• We also recommend that the HPC provide more detailed criteria on how to ensure that participation and engagement is meaningful. We support that ACOs must have a Patient and Family Advisory Council or similar committee under criterion #5 and recommend that the HPC provide more specific documentation requirements for this requirement.
  • Promote patient-centered quality measures: ACOs should use quality measures that include patient-reported outcomes measures and measures that capture members’ views regarding the care they received.
    • We support criterion #14, which requires ACOs to conduct an annual survey to evaluate patient and family experiences and deploy plans to improve on those results. While patient experience measures are an important first step, ACOs should also prioritize the inclusion of patient-reported outcomes measures (PROMs). These kinds of high impact quality measures, which are meaningful to both consumers and providers, will help ACOs drive quality improvement and increase value.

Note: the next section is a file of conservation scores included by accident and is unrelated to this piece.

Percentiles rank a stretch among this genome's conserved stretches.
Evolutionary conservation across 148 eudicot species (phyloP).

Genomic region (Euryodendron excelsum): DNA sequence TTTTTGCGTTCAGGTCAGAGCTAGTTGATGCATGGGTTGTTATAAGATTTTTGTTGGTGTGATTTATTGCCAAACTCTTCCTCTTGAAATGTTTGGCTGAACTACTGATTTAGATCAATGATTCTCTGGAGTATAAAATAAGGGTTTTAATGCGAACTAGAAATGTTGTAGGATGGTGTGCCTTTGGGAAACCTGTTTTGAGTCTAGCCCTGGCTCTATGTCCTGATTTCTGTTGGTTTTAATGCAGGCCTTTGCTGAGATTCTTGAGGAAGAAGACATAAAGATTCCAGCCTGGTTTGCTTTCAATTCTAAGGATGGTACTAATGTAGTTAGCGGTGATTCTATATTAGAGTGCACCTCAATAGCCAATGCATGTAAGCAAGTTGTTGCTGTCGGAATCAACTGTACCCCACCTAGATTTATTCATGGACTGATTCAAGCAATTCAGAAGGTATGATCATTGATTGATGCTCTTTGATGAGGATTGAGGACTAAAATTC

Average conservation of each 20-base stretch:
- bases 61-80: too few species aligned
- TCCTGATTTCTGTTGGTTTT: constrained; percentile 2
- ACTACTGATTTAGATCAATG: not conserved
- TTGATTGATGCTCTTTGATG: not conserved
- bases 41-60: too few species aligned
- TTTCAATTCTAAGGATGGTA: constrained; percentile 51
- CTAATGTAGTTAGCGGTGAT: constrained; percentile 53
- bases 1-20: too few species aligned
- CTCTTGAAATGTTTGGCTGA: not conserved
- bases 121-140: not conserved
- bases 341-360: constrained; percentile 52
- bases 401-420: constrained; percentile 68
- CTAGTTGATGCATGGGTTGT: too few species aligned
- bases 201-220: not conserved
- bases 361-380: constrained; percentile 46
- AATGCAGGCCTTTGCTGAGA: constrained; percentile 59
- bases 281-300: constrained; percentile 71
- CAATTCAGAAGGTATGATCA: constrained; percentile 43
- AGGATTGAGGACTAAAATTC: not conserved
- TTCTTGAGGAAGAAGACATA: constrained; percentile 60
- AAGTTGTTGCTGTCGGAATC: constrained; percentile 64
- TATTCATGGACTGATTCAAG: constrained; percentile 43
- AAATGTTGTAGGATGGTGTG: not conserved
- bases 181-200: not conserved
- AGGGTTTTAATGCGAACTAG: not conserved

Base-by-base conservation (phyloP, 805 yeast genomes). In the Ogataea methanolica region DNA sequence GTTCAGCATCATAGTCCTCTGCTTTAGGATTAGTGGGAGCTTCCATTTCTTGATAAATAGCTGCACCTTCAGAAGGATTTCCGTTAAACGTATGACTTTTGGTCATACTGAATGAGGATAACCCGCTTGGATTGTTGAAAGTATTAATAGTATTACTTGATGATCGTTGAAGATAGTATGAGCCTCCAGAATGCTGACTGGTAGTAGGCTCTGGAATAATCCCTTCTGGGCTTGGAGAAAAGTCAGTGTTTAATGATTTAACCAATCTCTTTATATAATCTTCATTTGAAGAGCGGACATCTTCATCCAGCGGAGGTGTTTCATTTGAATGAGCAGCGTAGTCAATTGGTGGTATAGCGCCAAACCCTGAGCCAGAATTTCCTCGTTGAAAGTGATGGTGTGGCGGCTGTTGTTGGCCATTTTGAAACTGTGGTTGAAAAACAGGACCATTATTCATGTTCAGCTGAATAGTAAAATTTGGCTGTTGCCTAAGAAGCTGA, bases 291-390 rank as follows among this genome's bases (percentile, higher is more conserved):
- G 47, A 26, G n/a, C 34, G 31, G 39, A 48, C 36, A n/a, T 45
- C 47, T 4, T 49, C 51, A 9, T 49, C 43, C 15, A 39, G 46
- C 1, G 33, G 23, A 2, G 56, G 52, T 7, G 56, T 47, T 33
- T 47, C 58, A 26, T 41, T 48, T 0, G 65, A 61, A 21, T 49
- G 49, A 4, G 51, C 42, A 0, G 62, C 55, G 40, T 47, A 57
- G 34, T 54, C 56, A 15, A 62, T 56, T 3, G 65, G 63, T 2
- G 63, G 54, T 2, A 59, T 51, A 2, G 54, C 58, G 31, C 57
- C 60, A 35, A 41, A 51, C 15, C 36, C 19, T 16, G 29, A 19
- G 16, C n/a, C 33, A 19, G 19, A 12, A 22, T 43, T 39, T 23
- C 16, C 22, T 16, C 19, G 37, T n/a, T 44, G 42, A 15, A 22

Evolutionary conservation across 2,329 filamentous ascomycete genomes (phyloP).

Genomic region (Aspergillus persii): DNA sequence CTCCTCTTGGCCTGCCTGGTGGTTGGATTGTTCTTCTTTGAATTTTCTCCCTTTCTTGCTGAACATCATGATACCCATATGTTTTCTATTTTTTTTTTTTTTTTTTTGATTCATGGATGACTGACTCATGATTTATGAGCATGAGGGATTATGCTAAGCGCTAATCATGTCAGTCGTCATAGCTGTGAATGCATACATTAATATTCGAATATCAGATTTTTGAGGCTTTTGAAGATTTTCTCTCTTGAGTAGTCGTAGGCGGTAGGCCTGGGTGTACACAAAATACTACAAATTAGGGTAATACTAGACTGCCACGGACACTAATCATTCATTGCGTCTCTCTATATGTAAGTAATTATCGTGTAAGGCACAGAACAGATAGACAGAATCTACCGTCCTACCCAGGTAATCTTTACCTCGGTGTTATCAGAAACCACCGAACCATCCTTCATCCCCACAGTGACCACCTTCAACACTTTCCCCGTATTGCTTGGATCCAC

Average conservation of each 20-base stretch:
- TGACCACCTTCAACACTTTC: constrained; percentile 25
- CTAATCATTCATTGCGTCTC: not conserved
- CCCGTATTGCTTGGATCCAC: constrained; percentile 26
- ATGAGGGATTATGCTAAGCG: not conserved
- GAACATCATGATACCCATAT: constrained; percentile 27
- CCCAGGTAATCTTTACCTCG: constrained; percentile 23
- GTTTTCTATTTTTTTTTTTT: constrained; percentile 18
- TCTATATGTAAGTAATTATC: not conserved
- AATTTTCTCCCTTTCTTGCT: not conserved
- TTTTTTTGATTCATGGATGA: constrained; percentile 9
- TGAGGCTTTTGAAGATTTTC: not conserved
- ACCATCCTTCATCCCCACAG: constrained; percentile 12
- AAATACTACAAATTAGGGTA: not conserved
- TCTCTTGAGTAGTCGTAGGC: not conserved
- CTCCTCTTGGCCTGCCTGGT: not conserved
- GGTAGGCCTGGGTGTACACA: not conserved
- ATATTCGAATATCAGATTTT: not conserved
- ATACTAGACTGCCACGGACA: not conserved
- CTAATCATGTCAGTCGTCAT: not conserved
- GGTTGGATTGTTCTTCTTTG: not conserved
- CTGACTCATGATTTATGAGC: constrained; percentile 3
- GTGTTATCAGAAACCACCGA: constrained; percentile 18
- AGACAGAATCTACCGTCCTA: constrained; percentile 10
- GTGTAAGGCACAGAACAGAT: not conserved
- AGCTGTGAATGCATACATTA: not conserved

• Promote member engagement and activation in care: ACOs should engage members directly in their care through approaches such as using shared decision making and trained health coaches, and helping members manage their own health and health care.
    • In addition to patient experience measures (criterion #14), patient engagement/activation measures should be included among the ACO’s quality indicators. Such engagement at the clinical level allows individuals and providers to be full partners in care, which studies have shown improve outcomes and lower cost.